Tag Archive: films

X-Men: First Class, and it is good (not great) but very. Good.

My X marathon begins! And for what it’s worth, I’m starting pretty shallow, with some lightweight comments and such. Totally mailing it in for the first few movies. The reason is because I am. Seriously. Ripping this one out because in truth what people REALLY want is to know why I think you’re dumb for insulting The Last Stand. So to get the obvious stuff out of the way, First Class is close to impeccable. Marred only by writing that is too wink wink nudge nudge, it’s got pretty much everything you want from a good mutant movie. Pathos. Humanity. Thrilling action. Creative use of powers (the most creative of all seven X flicks, actually). A relatively smart plot. An awesome finale. Etc. Plus it…
Read more

Saving Private Ryan on the 70th Anniversary of D-Day

Watched Saving Private Ryan in honor of the 70th anniversary of D-Day yesterday. I still remember when I first saw this in the theater. I live in a retirement area with a huge senior population.When we went to see this the theater was full, and it was a sea of white heads in every aisle. My wife and I were some of the only young people there. It was harrowing. That opening sequence, no one had ever done anything like it before. For 20 minutes you’re assaulted with graphic violence and noise and fury that relentlessly pounded your senses. By the end of the sequence, you were out of breath and tired of being battered and just wishing for a break from the sensory overload. The result was that for the rest of the movie,…
Read more

My new book comes out soon…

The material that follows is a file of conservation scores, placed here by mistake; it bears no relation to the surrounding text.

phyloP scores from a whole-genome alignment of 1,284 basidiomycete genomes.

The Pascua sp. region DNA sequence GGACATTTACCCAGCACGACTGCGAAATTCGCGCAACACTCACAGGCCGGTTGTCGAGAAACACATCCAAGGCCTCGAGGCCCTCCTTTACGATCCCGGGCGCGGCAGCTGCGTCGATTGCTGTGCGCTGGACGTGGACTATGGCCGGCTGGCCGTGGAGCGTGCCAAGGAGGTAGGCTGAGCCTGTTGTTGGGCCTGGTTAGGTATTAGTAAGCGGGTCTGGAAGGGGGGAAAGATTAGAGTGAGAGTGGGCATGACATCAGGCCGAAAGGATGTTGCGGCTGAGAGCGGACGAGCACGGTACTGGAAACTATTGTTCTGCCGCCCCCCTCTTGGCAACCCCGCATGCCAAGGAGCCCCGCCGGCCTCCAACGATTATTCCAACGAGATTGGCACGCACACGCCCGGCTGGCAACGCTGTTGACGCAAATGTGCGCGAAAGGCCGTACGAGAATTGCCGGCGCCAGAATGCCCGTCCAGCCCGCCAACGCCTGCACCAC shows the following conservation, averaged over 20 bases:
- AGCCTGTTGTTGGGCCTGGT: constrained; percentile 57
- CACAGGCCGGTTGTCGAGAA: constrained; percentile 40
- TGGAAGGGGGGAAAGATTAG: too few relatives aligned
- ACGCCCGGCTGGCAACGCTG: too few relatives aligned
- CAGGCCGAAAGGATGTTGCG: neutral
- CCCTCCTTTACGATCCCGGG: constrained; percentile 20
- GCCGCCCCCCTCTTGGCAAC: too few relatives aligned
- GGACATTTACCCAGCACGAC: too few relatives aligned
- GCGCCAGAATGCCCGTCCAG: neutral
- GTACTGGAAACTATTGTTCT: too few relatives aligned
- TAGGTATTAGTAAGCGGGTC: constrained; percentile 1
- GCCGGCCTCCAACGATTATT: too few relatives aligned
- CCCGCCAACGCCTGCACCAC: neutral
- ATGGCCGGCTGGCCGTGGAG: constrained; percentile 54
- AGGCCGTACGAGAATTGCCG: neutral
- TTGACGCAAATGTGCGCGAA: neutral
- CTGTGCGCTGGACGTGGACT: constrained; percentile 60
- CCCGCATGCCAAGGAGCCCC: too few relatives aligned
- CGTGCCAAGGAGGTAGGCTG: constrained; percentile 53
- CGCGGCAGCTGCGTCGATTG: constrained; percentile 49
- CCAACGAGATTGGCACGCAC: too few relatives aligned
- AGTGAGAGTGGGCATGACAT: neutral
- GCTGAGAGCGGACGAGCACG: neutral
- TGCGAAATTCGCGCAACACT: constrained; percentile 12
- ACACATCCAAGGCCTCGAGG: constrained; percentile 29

Hitchcock's Villains

… so that’s kind of cool. The follow-up to A Year of Hitchcock is due out in, damn, just a few weeks! Called Hitchcock’s Villains: Murders, Maniacs and Mother Issues, this collaboration with Jim McDevitt is a full exploration of Alfred Hitchcock’s greatest villains, what makes them tick, the themes that drive the darkness in his movies, and of Hitchcock’s own psyche. I think it’s pretty great. This will be my fifth book, collaborative or otherwise, with a sixth hopefully coming out next year in ebook form via the Philadelphia Weekly. (That project is still up in the air.) The project has actually been in gestation for some time now, practically since A Year of Hitchcock was finished. Basking in the glow of finishing such…
Read more

The Brain That Wouldn’t Die (1962)

We’ll cap off this Halloween season foray into public domain horror films tomorrow with the biggest classic of the classics, but for now let’s just have fun with the schlocky B-movie fun of The Brain That Wouldn’t Die, a 1962 flick about a doctor who keeps his girlfriend’s decapitated head alive and goes in search of a body to attach it to. Two of the characters in this movie are billed as “Blonde Stripper” and “Brunet Stripper,” so you know this is good cinema. Oh yeah. It’s in the public domain, so check it out: The movie is freely and legally available for download here, though I can’t vouch for the quality.

Three, three, three! classic silents

It’s the Friday of Halloween weekend. Maybe you’re bored. Maybe you’re looking for something to occupy your time. That’s why I’m packing three, three, three horror classics of the silent era into one blog post. The Phantom of the Opera (1925) Forget about song and dance and Broadway, the real Phantom of the Opera was a creepy classic that was ahead of its time. The story has been remade five times, but it’s tough to beat a silent classic with Lon Chaney. Dr. Jekyll And Mr. Hyde (1920) Jekyll and Hyde don’t rate very highly in modern horror, but way back when it was a pretty creepy story about man’s dual nature. This 1920 adaptation is considered by many to be among the best silent…
Read more